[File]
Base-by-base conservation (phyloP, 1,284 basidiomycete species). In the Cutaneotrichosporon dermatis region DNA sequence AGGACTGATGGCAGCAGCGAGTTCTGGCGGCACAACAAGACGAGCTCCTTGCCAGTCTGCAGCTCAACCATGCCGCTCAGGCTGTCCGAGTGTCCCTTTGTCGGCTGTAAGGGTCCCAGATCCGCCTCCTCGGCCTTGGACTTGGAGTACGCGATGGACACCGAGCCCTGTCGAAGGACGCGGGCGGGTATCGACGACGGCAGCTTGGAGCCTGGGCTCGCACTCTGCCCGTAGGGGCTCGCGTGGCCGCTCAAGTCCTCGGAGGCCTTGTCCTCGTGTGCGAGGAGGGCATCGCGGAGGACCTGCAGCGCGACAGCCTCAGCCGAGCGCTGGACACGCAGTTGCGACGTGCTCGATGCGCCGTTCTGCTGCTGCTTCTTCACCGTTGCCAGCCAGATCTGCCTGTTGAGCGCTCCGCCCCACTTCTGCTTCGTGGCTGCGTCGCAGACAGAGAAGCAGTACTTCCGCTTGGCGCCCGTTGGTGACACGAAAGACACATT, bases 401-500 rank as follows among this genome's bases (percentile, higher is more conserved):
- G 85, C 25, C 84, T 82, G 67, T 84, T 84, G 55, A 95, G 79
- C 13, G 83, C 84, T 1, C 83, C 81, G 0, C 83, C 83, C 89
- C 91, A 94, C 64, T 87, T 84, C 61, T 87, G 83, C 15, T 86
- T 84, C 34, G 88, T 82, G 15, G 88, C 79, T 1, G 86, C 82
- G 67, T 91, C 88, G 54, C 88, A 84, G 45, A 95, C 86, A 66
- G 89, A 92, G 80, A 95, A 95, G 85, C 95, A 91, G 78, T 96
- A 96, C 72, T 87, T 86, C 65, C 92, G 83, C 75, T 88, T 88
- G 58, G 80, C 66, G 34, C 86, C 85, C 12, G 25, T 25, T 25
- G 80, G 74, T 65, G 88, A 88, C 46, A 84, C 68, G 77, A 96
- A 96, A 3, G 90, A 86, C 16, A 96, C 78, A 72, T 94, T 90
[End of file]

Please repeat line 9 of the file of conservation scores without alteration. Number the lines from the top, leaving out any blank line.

- G 58, G 80, C 66, G 34, C 86, C 85, C 12, G 25, T 25, T 25